On Virgil Abloh, the improbable benchmark for our return to post-coronavirus normalcy
[Note: Originally published on my Substack on April 16, 2020]
When will we know things are back to normal? Or at least on the road back to normal?
Some will look for signals straight from the top, and go with whatever President Trump says (though that message may change on a daily basis). Others will look at their state governors, or top health officials (👋 Dr. Fauci). Or maybe when it's just easy to go out and get a burrito or a Negroni without incident.
Me? I'm looking at Virgil Abloh.
You know, the polymathic architect/artist/DJ/fashion designer/Kanye's (former) right-hand man. The guy the New York Times wondered if he's the next Karl Lagerfeld for millennials?
So... why is Virgil Abloh the benchmark?
Abloh is the artistic director of men's wear at Louis Vuitton. Of course a position like that is going to be severely impacted by coronavirus. For example, the French fashion governing body(!) - Fédération de la Haute Couture et de la Mode - cancelled the men's and couture fashion weeks originally scheduled in June and July (Vogue). Fashion shows and designers are leaning into virtual events (Vogue Business). Fashion, just like sports, air travel, and a million other industries, is at a stand-still.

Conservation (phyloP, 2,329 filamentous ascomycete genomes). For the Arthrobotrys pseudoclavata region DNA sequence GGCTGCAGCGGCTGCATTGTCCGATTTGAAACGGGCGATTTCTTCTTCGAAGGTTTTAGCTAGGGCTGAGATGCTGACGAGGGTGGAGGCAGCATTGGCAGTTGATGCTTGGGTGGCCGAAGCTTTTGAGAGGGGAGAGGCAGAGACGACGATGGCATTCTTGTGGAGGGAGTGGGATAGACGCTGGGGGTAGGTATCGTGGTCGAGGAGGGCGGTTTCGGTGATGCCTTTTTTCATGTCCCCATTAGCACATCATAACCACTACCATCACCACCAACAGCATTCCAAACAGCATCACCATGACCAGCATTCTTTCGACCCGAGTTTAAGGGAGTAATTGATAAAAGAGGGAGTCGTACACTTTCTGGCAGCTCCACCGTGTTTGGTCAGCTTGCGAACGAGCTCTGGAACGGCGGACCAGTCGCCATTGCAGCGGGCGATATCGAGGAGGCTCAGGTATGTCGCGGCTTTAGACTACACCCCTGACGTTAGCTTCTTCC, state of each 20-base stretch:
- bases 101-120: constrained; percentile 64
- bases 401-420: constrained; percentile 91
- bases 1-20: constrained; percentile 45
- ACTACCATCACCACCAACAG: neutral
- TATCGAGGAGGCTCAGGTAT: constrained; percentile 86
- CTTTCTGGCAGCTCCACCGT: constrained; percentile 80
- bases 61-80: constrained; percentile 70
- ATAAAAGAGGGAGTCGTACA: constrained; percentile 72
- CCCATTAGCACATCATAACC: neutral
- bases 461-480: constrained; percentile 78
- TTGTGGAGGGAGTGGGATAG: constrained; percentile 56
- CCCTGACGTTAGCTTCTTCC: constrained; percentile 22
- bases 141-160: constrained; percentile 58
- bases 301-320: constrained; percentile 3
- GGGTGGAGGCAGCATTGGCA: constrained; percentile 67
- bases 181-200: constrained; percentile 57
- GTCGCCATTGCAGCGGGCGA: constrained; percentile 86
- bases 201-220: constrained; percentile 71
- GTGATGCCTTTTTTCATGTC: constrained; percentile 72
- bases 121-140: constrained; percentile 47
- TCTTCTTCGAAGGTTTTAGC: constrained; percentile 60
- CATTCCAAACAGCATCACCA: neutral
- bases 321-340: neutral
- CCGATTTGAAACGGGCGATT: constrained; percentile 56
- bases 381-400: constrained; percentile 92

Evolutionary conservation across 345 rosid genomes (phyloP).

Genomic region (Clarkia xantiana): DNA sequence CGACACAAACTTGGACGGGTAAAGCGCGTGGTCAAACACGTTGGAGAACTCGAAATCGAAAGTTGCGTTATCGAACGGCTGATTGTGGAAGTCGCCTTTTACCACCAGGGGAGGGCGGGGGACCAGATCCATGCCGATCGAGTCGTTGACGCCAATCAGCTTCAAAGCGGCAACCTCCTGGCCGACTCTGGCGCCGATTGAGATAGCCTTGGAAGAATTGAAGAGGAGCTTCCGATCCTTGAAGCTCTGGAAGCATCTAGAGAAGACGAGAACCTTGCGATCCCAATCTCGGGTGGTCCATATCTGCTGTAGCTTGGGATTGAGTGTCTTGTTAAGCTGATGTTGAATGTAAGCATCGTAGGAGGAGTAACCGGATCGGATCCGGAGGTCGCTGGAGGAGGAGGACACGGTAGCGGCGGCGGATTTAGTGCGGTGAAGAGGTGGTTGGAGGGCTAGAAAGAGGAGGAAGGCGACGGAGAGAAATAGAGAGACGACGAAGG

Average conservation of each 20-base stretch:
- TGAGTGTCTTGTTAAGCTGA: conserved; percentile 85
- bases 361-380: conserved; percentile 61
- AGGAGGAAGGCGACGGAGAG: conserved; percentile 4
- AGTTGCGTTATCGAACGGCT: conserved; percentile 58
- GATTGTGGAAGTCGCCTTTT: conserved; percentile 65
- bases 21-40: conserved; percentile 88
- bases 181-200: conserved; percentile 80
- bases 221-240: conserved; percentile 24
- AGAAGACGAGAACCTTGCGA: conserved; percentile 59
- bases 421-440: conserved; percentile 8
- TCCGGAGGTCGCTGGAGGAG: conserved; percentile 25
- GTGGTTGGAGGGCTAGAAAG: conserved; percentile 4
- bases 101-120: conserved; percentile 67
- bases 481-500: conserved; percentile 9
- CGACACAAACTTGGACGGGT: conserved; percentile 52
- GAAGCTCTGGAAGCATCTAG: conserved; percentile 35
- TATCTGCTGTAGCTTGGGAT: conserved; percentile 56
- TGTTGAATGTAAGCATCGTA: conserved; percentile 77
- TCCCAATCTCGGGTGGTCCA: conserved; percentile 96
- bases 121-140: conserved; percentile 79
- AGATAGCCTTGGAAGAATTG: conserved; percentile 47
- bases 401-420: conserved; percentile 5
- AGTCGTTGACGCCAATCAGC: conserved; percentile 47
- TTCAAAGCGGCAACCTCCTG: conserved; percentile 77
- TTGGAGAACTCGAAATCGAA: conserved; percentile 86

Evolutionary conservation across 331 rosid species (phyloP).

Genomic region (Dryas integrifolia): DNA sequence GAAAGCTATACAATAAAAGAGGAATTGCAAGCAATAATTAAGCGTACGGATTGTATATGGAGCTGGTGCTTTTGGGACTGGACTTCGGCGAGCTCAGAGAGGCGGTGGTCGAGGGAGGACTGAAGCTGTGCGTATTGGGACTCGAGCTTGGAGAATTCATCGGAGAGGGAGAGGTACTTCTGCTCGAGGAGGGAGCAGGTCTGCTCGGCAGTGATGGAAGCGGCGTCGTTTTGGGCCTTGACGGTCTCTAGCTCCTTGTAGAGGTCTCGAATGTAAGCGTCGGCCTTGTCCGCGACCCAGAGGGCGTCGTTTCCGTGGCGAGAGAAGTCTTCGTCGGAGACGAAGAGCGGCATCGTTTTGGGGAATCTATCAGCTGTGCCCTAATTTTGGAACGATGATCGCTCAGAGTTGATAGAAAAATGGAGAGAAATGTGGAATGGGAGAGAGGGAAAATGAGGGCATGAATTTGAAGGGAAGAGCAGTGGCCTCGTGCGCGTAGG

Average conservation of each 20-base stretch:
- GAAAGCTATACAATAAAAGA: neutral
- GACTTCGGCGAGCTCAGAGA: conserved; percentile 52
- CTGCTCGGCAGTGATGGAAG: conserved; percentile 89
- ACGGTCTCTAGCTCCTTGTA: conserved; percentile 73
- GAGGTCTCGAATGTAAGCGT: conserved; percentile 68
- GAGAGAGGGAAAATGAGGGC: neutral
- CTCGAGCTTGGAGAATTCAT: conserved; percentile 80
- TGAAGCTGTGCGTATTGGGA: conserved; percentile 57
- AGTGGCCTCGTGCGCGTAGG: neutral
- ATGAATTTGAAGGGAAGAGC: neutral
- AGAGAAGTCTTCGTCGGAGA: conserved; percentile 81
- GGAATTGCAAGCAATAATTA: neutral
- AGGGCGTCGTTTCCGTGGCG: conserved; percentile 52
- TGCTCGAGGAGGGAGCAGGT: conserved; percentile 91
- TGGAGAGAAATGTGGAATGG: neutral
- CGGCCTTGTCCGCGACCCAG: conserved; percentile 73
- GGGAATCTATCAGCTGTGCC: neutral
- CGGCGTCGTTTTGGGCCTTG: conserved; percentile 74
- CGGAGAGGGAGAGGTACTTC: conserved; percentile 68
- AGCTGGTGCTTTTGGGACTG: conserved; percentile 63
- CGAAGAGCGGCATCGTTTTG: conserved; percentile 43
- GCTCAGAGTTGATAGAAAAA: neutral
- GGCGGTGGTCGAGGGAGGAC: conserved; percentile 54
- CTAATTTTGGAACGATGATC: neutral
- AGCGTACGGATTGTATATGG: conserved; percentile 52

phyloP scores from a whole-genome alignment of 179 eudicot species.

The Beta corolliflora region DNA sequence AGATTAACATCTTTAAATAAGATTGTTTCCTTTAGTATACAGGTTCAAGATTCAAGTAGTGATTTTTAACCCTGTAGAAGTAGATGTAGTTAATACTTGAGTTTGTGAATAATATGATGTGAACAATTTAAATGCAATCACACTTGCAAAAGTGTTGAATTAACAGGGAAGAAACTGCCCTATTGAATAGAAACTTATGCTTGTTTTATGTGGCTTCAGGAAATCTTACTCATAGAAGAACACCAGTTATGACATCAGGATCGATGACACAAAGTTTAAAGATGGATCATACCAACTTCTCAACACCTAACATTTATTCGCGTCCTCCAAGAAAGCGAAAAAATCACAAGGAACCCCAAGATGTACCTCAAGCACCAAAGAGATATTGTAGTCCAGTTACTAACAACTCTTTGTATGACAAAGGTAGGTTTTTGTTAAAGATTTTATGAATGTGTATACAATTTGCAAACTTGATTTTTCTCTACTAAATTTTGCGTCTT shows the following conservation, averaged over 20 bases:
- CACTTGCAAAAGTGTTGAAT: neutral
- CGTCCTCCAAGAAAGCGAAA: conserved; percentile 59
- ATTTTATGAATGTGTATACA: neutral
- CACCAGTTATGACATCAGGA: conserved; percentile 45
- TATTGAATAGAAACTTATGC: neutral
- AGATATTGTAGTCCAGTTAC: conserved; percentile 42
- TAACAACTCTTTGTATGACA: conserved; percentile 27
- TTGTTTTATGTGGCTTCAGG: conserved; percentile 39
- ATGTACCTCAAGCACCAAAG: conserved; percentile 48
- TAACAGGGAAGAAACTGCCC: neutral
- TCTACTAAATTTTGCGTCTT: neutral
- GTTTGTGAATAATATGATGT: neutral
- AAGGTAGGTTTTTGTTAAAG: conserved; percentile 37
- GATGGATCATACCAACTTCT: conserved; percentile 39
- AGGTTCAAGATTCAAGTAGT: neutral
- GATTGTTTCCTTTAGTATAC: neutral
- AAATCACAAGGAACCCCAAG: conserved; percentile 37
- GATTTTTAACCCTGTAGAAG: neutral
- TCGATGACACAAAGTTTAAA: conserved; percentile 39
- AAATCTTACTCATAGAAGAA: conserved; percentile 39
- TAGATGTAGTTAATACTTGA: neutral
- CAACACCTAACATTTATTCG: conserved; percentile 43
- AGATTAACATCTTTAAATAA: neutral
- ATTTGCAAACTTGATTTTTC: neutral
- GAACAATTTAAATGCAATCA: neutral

But what about consumers? You know, the people who walk into a Louis Vuitton store and buy a $5,400 letterman jacket?
Turns out, high-end fashion is may be a leading indicator of getting back to normal
Lucky for us, LVMH, the parent company of Louis Vuitton, reported earnings this week, giving us a glimpse into the world of luxury retail amid the global coronavirus pandemic.+
The company said that 90% of its stores in China are open, and traffic is booming, up 20% in the first week of April over the last week in March. The company also said that sales in China were up over 50% in April compared to March.
While it is seemingly absurd to extrapolate sales of $2,070 flower print shorts to the broader consuming public, that's a really positive sign for consumer behavior. In China, as soon as the doors are (somewhat) reopened, the pent-up demand for luxury goods has come spilling out of the gates.
And back in August 2011, NYT reported that luxury retail sales were accelerating while many other Americans were pulling back on spending.++
As it were, August 2011 was also the post-financial crisis low for Consumer Sentiment. After that late summer month way back in 2011, consumer confidence basically improved unimpeded until the coronavirus pandemic.
So if you want a glimmer of optimism, go watch some live-streamed runway shows on YouTube. And when Louis Vuitton puts stuff back in the windows on Michigan Avenue, or when they open up a new brightly-colored pop up, you'll know we’re on our way to some kind of normalcy.
And before you know it, we'll see Abloh on the runway in Milan waving to a crowded room after debuting his new collection of $6,800 bee keeper blousons.
But until then, I’ll be enjoying his Instagram Live DJ sets from his Lincoln Park basement.
+ There were also some excellent reports on the future of luxury retail this week from:
++ Again, this goes directly back to questions around inequality, which is a topic (or a book) all on its own.